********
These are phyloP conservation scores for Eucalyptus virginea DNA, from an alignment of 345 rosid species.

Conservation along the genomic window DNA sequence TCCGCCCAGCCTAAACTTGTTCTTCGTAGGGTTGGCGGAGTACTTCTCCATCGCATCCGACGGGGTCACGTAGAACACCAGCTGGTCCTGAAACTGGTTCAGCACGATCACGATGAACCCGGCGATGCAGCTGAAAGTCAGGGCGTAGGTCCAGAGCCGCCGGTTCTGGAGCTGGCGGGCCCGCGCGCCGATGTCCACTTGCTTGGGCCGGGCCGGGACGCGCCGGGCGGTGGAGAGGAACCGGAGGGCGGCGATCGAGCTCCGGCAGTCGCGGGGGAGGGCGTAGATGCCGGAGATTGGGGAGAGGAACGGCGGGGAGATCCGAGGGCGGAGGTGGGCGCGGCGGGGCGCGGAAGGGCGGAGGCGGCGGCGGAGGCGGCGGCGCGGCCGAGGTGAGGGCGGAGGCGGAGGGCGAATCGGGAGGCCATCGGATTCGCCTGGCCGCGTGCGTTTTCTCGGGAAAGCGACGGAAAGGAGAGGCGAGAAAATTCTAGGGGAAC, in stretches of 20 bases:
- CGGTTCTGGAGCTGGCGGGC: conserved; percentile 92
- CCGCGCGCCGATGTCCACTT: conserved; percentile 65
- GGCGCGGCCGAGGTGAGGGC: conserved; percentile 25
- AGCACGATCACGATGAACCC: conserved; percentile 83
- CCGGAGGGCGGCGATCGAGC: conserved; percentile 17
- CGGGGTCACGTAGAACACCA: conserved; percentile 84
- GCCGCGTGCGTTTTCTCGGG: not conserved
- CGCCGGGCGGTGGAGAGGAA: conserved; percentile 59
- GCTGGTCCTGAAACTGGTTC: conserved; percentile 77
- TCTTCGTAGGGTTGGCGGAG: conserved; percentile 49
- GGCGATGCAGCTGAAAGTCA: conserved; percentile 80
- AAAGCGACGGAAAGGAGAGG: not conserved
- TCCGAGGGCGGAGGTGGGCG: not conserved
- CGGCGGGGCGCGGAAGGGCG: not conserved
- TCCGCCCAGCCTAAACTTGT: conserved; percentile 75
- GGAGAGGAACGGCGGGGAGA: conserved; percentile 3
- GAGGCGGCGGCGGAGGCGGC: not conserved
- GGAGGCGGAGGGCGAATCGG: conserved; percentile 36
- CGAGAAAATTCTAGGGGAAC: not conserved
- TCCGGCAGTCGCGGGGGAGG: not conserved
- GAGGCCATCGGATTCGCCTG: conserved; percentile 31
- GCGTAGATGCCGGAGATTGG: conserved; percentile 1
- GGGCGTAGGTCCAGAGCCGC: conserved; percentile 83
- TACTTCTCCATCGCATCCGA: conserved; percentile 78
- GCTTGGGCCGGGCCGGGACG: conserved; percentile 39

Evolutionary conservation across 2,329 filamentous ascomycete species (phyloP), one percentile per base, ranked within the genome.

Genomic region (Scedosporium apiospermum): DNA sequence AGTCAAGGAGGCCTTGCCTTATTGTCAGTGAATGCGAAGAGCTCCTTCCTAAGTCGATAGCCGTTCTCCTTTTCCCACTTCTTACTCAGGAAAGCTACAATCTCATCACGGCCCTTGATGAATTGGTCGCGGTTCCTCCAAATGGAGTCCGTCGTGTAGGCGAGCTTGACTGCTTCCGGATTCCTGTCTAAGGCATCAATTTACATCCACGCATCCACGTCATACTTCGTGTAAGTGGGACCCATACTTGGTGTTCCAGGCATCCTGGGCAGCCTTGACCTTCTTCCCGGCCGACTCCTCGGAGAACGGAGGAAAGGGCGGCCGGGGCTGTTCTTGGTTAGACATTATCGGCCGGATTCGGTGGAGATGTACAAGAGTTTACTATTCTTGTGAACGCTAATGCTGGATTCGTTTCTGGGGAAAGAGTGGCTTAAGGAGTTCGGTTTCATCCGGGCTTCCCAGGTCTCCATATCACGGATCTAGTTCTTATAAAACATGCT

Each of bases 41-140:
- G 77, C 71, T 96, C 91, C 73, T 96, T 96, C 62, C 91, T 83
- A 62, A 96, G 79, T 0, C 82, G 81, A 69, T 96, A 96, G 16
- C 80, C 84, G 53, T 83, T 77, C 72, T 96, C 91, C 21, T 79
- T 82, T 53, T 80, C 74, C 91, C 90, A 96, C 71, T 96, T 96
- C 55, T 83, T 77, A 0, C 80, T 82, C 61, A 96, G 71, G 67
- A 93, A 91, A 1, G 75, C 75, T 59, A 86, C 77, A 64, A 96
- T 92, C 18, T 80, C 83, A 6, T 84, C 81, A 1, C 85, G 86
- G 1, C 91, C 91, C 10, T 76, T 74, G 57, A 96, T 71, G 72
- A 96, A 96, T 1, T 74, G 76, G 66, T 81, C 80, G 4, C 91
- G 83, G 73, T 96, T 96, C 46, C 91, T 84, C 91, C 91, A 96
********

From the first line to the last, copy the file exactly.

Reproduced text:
These are phyloP conservation scores for Eucalyptus virginea DNA, from an alignment of 345 rosid species.

Conservation along the genomic window DNA sequence TCCGCCCAGCCTAAACTTGTTCTTCGTAGGGTTGGCGGAGTACTTCTCCATCGCATCCGACGGGGTCACGTAGAACACCAGCTGGTCCTGAAACTGGTTCAGCACGATCACGATGAACCCGGCGATGCAGCTGAAAGTCAGGGCGTAGGTCCAGAGCCGCCGGTTCTGGAGCTGGCGGGCCCGCGCGCCGATGTCCACTTGCTTGGGCCGGGCCGGGACGCGCCGGGCGGTGGAGAGGAACCGGAGGGCGGCGATCGAGCTCCGGCAGTCGCGGGGGAGGGCGTAGATGCCGGAGATTGGGGAGAGGAACGGCGGGGAGATCCGAGGGCGGAGGTGGGCGCGGCGGGGCGCGGAAGGGCGGAGGCGGCGGCGGAGGCGGCGGCGCGGCCGAGGTGAGGGCGGAGGCGGAGGGCGAATCGGGAGGCCATCGGATTCGCCTGGCCGCGTGCGTTTTCTCGGGAAAGCGACGGAAAGGAGAGGCGAGAAAATTCTAGGGGAAC, in stretches of 20 bases:
- CGGTTCTGGAGCTGGCGGGC: conserved; percentile 92
- CCGCGCGCCGATGTCCACTT: conserved; percentile 65
- GGCGCGGCCGAGGTGAGGGC: conserved; percentile 25
- AGCACGATCACGATGAACCC: conserved; percentile 83
- CCGGAGGGCGGCGATCGAGC: conserved; percentile 17
- CGGGGTCACGTAGAACACCA: conserved; percentile 84
- GCCGCGTGCGTTTTCTCGGG: not conserved
- CGCCGGGCGGTGGAGAGGAA: conserved; percentile 59
- GCTGGTCCTGAAACTGGTTC: conserved; percentile 77
- TCTTCGTAGGGTTGGCGGAG: conserved; percentile 49
- GGCGATGCAGCTGAAAGTCA: conserved; percentile 80
- AAAGCGACGGAAAGGAGAGG: not conserved
- TCCGAGGGCGGAGGTGGGCG: not conserved
- CGGCGGGGCGCGGAAGGGCG: not conserved
- TCCGCCCAGCCTAAACTTGT: conserved; percentile 75
- GGAGAGGAACGGCGGGGAGA: conserved; percentile 3
- GAGGCGGCGGCGGAGGCGGC: not conserved
- GGAGGCGGAGGGCGAATCGG: conserved; percentile 36
- CGAGAAAATTCTAGGGGAAC: not conserved
- TCCGGCAGTCGCGGGGGAGG: not conserved
- GAGGCCATCGGATTCGCCTG: conserved; percentile 31
- GCGTAGATGCCGGAGATTGG: conserved; percentile 1
- GGGCGTAGGTCCAGAGCCGC: conserved; percentile 83
- TACTTCTCCATCGCATCCGA: conserved; percentile 78
- GCTTGGGCCGGGCCGGGACG: conserved; percentile 39

Evolutionary conservation across 2,329 filamentous ascomycete species (phyloP), one percentile per base, ranked within the genome.

Genomic region (Scedosporium apiospermum): DNA sequence AGTCAAGGAGGCCTTGCCTTATTGTCAGTGAATGCGAAGAGCTCCTTCCTAAGTCGATAGCCGTTCTCCTTTTCCCACTTCTTACTCAGGAAAGCTACAATCTCATCACGGCCCTTGATGAATTGGTCGCGGTTCCTCCAAATGGAGTCCGTCGTGTAGGCGAGCTTGACTGCTTCCGGATTCCTGTCTAAGGCATCAATTTACATCCACGCATCCACGTCATACTTCGTGTAAGTGGGACCCATACTTGGTGTTCCAGGCATCCTGGGCAGCCTTGACCTTCTTCCCGGCCGACTCCTCGGAGAACGGAGGAAAGGGCGGCCGGGGCTGTTCTTGGTTAGACATTATCGGCCGGATTCGGTGGAGATGTACAAGAGTTTACTATTCTTGTGAACGCTAATGCTGGATTCGTTTCTGGGGAAAGAGTGGCTTAAGGAGTTCGGTTTCATCCGGGCTTCCCAGGTCTCCATATCACGGATCTAGTTCTTATAAAACATGCT

Each of bases 41-140:
- G 77, C 71, T 96, C 91, C 73, T 96, T 96, C 62, C 91, T 83
- A 62, A 96, G 79, T 0, C 82, G 81, A 69, T 96, A 96, G 16
- C 80, C 84, G 53, T 83, T 77, C 72, T 96, C 91, C 21, T 79
- T 82, T 53, T 80, C 74, C 91, C 90, A 96, C 71, T 96, T 96
- C 55, T 83, T 77, A 0, C 80, T 82, C 61, A 96, G 71, G 67
- A 93, A 91, A 1, G 75, C 75, T 59, A 86, C 77, A 64, A 96
- T 92, C 18, T 80, C 83, A 6, T 84, C 81, A 1, C 85, G 86
- G 1, C 91, C 91, C 10, T 76, T 74, G 57, A 96, T 71, G 72
- A 96, A 96, T 1, T 74, G 76, G 66, T 81, C 80, G 4, C 91
- G 83, G 73, T 96, T 96, C 46, C 91, T 84, C 91, C 91, A 96